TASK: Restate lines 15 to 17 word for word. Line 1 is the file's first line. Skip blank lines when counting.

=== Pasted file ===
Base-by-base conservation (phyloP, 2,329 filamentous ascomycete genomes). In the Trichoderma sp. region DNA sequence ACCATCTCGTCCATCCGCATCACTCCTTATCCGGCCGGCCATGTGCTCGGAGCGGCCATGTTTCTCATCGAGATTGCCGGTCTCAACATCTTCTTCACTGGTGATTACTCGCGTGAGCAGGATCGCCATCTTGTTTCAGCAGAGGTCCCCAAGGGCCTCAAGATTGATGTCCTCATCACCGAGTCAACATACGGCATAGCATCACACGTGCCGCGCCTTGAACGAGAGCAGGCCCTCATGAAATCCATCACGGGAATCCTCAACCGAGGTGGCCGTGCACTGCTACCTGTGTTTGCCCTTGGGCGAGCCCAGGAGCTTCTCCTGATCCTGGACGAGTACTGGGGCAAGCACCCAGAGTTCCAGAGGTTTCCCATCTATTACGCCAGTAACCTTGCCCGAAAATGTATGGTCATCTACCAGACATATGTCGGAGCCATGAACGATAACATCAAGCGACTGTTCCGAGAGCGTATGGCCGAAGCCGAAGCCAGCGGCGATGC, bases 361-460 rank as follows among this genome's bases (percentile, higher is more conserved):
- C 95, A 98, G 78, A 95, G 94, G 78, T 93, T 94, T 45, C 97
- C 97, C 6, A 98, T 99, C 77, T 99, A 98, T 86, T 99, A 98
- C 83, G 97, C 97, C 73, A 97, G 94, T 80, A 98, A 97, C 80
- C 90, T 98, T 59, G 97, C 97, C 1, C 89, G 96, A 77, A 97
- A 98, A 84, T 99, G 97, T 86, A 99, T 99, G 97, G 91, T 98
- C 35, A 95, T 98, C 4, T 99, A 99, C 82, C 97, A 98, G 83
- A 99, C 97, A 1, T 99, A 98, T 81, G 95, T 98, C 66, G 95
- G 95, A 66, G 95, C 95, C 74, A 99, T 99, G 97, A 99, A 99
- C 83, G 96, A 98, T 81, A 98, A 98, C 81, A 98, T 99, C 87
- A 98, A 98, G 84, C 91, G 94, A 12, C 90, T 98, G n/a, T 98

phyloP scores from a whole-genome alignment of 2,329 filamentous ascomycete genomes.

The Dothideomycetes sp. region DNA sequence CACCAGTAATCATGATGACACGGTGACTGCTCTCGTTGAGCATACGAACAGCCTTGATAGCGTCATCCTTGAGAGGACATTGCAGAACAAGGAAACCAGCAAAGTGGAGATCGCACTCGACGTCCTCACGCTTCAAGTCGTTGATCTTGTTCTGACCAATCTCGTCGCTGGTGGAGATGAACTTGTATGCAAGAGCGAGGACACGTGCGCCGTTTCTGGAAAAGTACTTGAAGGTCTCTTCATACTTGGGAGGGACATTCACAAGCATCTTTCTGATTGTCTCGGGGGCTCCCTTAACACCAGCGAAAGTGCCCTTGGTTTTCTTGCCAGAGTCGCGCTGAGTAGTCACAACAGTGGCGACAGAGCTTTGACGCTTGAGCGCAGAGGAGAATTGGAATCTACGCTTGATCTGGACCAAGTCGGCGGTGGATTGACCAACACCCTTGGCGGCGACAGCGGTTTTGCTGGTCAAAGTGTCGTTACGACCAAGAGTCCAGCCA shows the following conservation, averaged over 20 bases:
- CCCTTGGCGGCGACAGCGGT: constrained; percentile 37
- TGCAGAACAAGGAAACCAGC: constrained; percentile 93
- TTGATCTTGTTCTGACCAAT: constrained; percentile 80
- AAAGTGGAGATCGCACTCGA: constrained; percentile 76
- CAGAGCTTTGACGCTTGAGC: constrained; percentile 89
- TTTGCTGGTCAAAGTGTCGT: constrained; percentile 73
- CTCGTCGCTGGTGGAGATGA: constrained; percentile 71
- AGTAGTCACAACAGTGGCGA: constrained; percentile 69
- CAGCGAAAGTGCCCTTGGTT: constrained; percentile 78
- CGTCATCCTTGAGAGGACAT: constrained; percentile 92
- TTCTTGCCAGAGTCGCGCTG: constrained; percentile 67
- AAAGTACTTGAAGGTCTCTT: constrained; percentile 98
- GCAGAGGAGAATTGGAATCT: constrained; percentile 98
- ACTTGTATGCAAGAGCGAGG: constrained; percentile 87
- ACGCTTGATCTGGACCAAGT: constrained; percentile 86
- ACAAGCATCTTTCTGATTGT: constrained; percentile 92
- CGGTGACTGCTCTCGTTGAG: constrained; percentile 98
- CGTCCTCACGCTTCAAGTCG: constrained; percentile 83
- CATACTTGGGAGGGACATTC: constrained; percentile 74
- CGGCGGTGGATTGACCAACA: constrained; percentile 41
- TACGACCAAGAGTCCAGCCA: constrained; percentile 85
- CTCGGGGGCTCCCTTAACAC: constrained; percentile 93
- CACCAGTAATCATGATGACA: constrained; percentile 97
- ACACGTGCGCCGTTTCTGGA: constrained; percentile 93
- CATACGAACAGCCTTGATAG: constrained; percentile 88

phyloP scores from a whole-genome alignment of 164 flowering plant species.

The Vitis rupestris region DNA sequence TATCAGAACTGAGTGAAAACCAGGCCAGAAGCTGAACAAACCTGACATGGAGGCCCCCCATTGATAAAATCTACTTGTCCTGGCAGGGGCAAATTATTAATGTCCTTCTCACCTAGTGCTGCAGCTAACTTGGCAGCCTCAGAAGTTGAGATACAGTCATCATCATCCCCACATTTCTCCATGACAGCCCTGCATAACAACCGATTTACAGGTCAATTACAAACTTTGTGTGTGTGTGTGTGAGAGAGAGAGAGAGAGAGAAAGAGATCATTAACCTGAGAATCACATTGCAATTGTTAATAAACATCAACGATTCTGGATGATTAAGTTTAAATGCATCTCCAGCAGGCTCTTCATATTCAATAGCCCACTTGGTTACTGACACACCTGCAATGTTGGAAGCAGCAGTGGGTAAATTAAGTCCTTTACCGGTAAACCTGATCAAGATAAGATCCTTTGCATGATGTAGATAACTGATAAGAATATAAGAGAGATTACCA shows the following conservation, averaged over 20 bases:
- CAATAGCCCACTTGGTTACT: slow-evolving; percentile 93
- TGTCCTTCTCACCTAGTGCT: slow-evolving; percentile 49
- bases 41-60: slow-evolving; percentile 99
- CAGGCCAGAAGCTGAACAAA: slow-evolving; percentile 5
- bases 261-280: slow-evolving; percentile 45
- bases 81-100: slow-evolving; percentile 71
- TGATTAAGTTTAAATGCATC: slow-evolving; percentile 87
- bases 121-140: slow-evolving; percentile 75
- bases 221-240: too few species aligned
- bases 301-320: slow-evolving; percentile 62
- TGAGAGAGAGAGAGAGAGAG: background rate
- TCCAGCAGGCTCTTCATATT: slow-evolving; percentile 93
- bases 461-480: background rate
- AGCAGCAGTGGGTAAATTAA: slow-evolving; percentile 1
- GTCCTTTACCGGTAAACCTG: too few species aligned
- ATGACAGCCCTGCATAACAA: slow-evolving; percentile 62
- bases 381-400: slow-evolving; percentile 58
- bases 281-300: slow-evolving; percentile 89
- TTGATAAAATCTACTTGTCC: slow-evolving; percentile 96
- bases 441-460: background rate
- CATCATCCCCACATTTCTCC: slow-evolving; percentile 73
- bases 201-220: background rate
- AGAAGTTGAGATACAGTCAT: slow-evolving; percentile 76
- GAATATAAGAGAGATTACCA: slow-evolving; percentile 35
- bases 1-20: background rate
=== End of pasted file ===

- TGCAGAACAAGGAAACCAGC: constrained; percentile 93
- TTGATCTTGTTCTGACCAAT: constrained; percentile 80
- AAAGTGGAGATCGCACTCGA: constrained; percentile 76